all of the current in the external circuit 5 is carried by one-half of the reactor so that the external circuit is never broken when its voltage is being regulated by the tap-changing operation. However, the tap changers normally make 5 The half-cycle positions are preferably further characterized by their always applying the tap-to-tap voltage across the reactor with the same polarity.
In order to have the same circulating or exciting current in the reactor 6 in both the half cycle position of the tap changer I as shown in Fig l and in the full cycle position as shown in Fig. 2 an auxiliary winding 8 is placed in inductive relation to the reactor winding 6. This windng may be energized in any suitable manner and as shown it is connected across the winding The ratio of turns of the windings t and 8 and the relative directions of these turns is such that winding 8 induces in winding 6 a voltage which is equal to one-half of the uniform tap voltage difference V and which is in such an instantaneous direction that it opposes the tap voltage difference V. Consequently; in the half cycle position the net or resultant voltage for exciting the reactor winding 6 is the difference between V and onehalf V which, of course, is one-half V, while in the full cycle position the voltage one-half V which is induced in the reactor winding 6 is present for circulating current in the winding,
8 or in other words, exciting this winding.
The load current in the external circuit 5 divides equally between the two halves of the reactor winding 6 in both the half cycle and full cycle positions of the tap changers and consequently this current has no magnetizing or exciting effect on the reactor.
Although the auxiliary winding 8 has been shown and described as inducing the one-half 5 V value counter-voltage directly in the reactor winding 8, it will, of course, be obvious to those skilled in the art that this winding 8 could be in non-inductive relation with the winding 6 and could be provided with separate secondary windings connected respectively in series with the terminals of the winding 6, each of these secondary windings having induced therein a voltage equal to one-fourth V and in the same I direction as the one-half V valued voltage which is induced directly in the winding 6.
I have found, however, that it is more economical to combine the reactor and auxiliary transformer into a unitary structure, the details of a preferred form of which are shown in Figs. 3, 4 and 5. In these figures the reactor winding links the center leg of a three-legged core 9 which is provided with air gaps Ill for preventing saturation thereof. This core corresponds to the conventional reactor core. Winding 6 also links reactance so that it acts effectively as a reactor. The coupling between windings 8 and 8 is, however, relatively close by reason of the core Ii so that winding 8 readily induces in winding 8 the necessary one-half V valued voltage. Winding 8 therefore performs the dual function of a reactor and transformer secondary.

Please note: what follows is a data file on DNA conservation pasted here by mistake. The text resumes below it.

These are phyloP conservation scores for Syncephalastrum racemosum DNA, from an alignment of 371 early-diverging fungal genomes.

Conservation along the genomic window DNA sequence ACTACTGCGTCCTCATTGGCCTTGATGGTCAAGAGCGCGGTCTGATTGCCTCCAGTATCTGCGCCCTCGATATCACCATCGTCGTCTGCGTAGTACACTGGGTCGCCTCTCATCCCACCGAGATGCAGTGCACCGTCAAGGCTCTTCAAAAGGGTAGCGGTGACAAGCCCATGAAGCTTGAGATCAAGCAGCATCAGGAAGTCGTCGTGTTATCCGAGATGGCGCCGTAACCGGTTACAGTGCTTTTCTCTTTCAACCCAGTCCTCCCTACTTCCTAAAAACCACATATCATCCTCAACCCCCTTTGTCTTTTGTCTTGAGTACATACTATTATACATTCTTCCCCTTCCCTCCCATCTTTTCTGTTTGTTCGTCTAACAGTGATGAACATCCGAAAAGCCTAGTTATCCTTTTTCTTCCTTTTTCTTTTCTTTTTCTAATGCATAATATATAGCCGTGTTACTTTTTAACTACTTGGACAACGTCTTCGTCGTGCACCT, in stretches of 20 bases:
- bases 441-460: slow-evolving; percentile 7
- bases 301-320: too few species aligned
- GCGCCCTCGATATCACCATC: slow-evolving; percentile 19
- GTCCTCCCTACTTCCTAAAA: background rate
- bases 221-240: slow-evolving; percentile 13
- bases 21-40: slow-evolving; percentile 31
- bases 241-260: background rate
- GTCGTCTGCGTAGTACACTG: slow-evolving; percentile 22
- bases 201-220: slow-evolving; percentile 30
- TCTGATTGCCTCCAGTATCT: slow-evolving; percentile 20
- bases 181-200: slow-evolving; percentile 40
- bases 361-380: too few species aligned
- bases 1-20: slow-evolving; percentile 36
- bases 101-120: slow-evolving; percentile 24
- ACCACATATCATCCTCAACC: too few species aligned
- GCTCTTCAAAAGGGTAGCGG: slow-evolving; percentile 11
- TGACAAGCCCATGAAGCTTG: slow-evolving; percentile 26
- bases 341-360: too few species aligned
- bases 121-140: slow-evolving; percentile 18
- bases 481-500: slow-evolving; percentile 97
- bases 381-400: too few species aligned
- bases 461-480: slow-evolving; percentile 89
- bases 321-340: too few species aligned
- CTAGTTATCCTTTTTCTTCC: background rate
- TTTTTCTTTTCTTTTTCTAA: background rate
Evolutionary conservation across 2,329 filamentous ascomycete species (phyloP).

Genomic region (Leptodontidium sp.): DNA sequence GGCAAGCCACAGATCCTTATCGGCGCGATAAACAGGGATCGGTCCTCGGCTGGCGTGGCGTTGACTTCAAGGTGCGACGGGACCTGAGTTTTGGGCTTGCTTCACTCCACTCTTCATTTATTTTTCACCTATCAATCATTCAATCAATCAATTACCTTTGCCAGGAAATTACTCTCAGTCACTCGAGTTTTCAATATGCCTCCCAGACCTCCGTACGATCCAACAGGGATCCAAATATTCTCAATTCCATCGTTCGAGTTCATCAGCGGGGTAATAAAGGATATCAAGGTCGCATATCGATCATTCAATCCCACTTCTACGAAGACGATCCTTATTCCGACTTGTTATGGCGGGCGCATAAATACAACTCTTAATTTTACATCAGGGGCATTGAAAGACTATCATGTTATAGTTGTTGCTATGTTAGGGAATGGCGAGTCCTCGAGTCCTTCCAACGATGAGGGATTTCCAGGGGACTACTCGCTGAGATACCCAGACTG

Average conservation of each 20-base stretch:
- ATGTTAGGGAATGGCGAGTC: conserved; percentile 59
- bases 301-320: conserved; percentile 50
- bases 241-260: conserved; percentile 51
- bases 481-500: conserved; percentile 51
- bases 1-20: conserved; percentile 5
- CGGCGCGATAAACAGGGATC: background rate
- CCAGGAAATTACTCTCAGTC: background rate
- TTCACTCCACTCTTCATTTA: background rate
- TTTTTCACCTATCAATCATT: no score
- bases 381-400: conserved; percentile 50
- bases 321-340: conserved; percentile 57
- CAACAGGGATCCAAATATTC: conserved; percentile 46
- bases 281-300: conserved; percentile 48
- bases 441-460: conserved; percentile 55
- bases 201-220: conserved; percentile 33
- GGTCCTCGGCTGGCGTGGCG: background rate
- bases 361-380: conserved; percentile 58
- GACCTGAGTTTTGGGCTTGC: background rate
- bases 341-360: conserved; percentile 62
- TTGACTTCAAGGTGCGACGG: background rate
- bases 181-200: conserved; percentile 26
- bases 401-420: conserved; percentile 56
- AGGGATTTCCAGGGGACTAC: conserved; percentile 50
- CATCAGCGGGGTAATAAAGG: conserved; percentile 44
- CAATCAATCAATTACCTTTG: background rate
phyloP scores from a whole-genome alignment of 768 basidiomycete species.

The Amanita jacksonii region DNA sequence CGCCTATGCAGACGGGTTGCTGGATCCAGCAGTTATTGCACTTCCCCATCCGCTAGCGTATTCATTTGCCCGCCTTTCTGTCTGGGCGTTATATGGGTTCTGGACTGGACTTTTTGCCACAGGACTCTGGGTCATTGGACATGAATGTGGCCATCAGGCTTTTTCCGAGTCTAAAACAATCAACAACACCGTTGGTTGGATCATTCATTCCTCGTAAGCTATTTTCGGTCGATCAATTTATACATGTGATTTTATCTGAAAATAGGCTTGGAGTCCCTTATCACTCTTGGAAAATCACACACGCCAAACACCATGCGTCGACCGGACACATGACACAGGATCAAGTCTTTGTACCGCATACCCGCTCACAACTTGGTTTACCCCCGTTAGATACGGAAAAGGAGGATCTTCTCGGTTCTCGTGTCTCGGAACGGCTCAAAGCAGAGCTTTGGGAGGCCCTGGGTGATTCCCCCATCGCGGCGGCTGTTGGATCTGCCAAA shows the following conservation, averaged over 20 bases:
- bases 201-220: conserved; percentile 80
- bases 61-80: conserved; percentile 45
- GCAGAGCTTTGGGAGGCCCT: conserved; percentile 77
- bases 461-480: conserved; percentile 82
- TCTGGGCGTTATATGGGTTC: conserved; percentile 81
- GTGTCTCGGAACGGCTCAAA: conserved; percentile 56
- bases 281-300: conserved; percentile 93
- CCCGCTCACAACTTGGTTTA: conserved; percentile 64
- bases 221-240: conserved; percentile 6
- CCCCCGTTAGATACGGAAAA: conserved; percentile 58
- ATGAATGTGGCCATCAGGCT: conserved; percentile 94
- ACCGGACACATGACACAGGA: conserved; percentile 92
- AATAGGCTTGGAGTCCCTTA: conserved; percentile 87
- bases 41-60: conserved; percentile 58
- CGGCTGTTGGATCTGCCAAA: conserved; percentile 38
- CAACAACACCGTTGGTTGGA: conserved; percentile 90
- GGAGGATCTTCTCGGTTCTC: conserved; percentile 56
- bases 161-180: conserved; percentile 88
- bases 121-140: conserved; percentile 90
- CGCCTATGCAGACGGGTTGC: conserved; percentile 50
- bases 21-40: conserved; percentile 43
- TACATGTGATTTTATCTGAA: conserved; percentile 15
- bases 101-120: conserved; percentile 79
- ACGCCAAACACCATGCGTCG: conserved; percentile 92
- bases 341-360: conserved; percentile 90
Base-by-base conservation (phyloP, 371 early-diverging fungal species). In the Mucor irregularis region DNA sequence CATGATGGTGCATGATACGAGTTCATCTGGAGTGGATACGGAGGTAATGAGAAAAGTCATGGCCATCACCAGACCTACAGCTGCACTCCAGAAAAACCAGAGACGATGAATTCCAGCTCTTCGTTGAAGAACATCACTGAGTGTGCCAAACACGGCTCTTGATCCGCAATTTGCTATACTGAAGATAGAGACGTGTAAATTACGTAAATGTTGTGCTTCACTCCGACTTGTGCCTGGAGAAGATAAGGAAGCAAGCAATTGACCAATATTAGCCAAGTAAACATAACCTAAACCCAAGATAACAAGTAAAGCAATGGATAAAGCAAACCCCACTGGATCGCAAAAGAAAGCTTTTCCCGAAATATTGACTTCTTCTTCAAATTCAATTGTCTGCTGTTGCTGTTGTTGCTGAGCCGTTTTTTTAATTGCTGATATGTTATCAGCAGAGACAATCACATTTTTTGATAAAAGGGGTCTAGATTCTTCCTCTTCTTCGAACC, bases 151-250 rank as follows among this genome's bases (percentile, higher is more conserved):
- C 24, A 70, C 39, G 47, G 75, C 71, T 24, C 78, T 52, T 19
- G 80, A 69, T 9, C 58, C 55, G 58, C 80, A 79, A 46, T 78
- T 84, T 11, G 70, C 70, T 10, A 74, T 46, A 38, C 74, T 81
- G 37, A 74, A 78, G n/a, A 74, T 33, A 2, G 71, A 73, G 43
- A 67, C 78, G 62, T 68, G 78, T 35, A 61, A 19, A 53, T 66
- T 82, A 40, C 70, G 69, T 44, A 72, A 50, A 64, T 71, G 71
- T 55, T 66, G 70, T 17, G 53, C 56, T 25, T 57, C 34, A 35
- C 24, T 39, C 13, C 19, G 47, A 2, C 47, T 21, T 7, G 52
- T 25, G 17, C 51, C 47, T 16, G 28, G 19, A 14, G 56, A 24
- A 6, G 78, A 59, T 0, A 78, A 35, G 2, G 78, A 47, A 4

In Fig. l the external voltage impressed across the terminals of winding 6 is V. This is balanced by a pair of equal internal voltages, one of which is the voltage of mutual induction between windings 6 and 8, being induced in winding 6 by the flux in core II, and the other of which is the voltage of self-induction of winding 6, being induced therein by the flux in core 9. In Fig. 2 the improssed voltage is zero. The one-half valued internal voltage of mutual induction is in that case balanced by the one-half V valued voltage of self-induction. The voltage of selfinduction, or reactor voltage, of winding 6 is therefore the same in each case and consequently its exciting current is the same in each case except that their directions reverse. The onehalf V valued arrows in Figs. 1 and 2 represent the self-induced reactor voltage in each case.
While there has been shown and described a particular embodiment of this invention, it will be obvious to those skilled in the art that various changes and modifications can be made therein without departing from the invention and, therefore, it is aimed in the appended claims to cover all such changes and modifications as fall within the true spirit and scope of the invention.
What I claim as new and desire to secure by Letters Patent of the United States is: